Powerlifter Yoshihiro Higa Squats 285kg, 9 Kilos Over His World Record

Japanese powerlifter Yoshihiro Higa is putting up some pretty serious numbers in training. The -74kg athlete’s greatest claim to fame right now is his IPF world record squat, a monstrous lift of 276 kilograms (608.6 pounds). He made that lift at just a couple of months ago at the IPF World Powerlifting Championships in Calgary.

You can relive that magical squat below — the hype is real for this one.

[Watch Ray Williams set a new world deadlift record and win this year’s IPF World Championships here!]

Now a new squat of his is lighting up powerlifters’ social media feeds and it’s not hard to tell why. In this clip the twenty-seven-year-old makes a lift of 285 kilograms (628.3 pounds) and while, sure, maybe the depth isn’t absolutely flawless, you can see above that he always manages to hit depth in competition. In any event, it’s hard not to be astounded by how darn slow the eccentric portion of this lift is.

[Slow eccentrics are great for building strength — here are six ways to eccentrically load your exercises and why you should.]

Higa wrote underneath that video that his deadlift is 285 kilos (628.3 pounds) but we don’t think that’s his heaviest of all time, since last week he put up this video of a mighty 300-kilo pull. That’s 661.4 pounds. We’ve got to say, we love the music this guy trains to.

We’re not sure when the man’s next meet will be but judging from his YouTube results he sets a lot of his records and PRs at the annual IPF World Championships. Here’s a 270-kilo (595.2-pound) low-bar back squat from last year’s championship, a lift that was particularly exciting to watch because it was the fourth time the squat world record was broken in that weight class during the event.

Suffice to say, we’re looking forward to his next meet.

Featured image va @yoshihiro.270 on Instagram.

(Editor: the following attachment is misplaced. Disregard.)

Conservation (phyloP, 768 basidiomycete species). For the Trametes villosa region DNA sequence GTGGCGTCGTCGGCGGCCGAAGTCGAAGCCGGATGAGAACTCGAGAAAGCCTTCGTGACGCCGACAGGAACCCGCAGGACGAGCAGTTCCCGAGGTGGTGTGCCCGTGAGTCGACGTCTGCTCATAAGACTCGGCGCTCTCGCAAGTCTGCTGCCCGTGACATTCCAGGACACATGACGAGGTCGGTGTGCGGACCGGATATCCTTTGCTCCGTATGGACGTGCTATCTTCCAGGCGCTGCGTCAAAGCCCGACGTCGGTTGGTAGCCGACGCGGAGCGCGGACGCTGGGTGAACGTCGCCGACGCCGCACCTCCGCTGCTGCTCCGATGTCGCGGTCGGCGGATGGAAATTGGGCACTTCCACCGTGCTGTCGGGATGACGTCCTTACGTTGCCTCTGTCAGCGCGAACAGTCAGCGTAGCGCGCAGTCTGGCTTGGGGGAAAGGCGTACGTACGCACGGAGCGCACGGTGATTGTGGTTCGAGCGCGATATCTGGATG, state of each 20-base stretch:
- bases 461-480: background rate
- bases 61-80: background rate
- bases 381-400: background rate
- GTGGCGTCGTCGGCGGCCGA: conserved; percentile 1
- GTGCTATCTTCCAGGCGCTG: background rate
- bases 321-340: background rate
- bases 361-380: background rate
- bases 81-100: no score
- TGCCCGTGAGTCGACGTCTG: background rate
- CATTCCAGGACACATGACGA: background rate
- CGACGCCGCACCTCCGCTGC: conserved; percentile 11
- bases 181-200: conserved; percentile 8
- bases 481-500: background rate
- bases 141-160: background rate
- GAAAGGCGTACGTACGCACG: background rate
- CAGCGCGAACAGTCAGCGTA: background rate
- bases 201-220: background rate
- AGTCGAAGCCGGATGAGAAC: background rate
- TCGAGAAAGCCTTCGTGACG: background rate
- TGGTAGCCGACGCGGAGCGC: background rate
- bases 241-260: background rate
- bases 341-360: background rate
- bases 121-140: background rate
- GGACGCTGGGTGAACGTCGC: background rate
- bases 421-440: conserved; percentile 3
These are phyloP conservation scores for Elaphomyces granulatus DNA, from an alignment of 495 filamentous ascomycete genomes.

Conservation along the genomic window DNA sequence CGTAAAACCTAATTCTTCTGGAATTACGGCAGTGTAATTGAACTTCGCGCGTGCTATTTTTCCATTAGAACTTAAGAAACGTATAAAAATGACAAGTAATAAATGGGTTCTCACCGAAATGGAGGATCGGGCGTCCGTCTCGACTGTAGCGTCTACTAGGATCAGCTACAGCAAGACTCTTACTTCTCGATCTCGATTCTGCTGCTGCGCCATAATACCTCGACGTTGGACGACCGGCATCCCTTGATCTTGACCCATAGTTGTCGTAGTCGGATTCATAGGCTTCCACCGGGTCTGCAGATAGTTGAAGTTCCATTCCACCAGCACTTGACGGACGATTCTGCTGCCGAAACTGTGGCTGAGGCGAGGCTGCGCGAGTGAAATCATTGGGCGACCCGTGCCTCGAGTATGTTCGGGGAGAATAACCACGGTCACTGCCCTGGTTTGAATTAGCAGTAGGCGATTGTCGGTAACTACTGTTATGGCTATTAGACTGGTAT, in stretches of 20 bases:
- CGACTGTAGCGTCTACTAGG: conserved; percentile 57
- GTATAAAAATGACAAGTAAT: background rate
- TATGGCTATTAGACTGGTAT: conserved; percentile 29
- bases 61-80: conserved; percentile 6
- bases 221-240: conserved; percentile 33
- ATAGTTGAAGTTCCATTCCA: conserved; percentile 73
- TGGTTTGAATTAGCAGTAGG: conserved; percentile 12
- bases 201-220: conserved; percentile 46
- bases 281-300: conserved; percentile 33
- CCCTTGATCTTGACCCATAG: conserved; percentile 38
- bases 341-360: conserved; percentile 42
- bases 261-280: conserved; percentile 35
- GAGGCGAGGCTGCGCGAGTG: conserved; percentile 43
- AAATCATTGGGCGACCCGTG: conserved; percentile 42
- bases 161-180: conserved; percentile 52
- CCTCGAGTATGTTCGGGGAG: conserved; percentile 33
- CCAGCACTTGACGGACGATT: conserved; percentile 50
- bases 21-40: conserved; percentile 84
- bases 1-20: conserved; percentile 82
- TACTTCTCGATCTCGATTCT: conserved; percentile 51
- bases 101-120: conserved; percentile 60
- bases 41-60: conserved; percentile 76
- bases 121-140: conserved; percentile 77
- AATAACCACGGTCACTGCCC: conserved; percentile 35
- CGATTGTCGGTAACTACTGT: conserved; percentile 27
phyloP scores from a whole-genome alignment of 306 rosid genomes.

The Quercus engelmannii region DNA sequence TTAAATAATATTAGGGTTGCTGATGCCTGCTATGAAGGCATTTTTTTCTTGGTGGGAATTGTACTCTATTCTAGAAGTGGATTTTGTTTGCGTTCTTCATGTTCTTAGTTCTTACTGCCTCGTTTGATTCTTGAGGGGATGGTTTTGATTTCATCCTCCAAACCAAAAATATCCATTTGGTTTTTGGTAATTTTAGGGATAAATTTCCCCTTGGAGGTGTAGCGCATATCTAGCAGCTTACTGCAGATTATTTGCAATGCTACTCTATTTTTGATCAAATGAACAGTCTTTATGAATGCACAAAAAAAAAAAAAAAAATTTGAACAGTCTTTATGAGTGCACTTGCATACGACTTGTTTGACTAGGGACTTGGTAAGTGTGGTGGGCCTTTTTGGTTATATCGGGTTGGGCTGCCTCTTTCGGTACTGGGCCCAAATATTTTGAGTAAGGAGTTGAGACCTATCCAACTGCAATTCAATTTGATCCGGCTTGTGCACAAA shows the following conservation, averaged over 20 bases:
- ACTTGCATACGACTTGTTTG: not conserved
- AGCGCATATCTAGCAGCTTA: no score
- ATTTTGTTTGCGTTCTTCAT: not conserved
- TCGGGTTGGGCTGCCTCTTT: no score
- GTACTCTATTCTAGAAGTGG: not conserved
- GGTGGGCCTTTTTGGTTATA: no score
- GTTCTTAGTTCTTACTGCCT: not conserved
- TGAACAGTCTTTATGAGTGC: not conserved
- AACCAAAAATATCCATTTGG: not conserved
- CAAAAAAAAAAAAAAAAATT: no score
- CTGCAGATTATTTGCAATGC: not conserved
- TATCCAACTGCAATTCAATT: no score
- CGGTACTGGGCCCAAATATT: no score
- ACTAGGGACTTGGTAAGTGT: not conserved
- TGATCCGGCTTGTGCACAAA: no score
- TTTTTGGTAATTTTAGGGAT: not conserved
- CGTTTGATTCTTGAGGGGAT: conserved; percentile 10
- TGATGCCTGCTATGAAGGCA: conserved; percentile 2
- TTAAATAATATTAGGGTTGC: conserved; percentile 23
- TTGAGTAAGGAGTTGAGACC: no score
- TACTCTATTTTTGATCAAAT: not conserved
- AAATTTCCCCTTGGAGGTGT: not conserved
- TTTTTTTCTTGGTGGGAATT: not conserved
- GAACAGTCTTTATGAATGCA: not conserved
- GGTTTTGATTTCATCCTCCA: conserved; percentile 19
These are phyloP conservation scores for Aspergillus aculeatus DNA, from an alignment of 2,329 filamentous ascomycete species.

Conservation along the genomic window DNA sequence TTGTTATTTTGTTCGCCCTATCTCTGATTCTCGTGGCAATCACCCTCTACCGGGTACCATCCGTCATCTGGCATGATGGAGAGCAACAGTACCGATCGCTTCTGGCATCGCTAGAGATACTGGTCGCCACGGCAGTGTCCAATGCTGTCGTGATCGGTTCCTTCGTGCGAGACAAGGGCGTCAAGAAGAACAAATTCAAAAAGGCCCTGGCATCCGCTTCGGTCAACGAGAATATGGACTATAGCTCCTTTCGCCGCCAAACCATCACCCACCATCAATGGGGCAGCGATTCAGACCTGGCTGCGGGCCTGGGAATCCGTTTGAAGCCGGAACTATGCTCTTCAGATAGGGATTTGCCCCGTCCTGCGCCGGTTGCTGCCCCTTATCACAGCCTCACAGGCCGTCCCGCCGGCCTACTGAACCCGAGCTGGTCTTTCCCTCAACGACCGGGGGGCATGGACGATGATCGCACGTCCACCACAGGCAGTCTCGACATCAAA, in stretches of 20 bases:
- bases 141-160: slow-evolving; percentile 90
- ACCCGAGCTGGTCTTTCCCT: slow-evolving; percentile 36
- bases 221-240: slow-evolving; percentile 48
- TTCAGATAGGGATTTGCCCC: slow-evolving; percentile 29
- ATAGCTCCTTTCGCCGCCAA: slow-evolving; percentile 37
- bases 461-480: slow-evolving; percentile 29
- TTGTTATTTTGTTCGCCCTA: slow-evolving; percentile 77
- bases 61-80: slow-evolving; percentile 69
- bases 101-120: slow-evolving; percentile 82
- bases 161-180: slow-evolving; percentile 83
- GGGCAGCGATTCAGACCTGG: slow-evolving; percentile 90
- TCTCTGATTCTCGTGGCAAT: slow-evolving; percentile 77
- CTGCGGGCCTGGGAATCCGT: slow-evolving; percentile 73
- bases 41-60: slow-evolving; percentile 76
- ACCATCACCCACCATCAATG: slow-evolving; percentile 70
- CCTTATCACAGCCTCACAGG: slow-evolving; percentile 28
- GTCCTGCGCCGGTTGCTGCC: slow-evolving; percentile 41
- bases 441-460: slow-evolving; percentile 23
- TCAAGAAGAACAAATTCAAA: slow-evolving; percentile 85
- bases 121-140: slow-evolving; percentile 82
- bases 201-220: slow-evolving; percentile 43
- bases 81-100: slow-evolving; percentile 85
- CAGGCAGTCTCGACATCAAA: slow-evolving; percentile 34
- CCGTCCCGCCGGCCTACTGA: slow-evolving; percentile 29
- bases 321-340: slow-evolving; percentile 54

Nick English

Nick English

Nick is a content producer and journalist with over seven years’ experience reporting on four continents. His first articles about health were on a cholera outbreak in rural Kenya while he was reporting for a French humanitarian organization. His next writing job was covering the nightlife scene in Shanghai. He’s written on a lot of things.

After Shanghai, he went on to produce a radio documentary about bodybuilding in Australia before finishing his Master’s degrees in Journalism and International Relations and heading to New York City. Here, he’s been writing on health full time for more than five years for outlets like BarBend, Men's Health, VICE, and Popular Science.

No fan of writing in the third person, Nick’s passion for health stems from an interest in self improvement: How do we reach our potential?

Questions like these took him through a lot of different areas of health and fitness like gymnastics, vegetarianism, kettlebell training, fasting, CrossFit, Paleo, and so on, until he realized (or decided) that strength training fit best with the ideas of continuous, measurable self improvement.

At BarBend his writing focuses a little more on nutrition and long-form content with a heaping dose of strength training. His underlying belief is in the middle path: you don’t have to count every calorie and complete every workout in order to benefit from a healthy lifestyle and a stronger body. Plus, big traps are cool.

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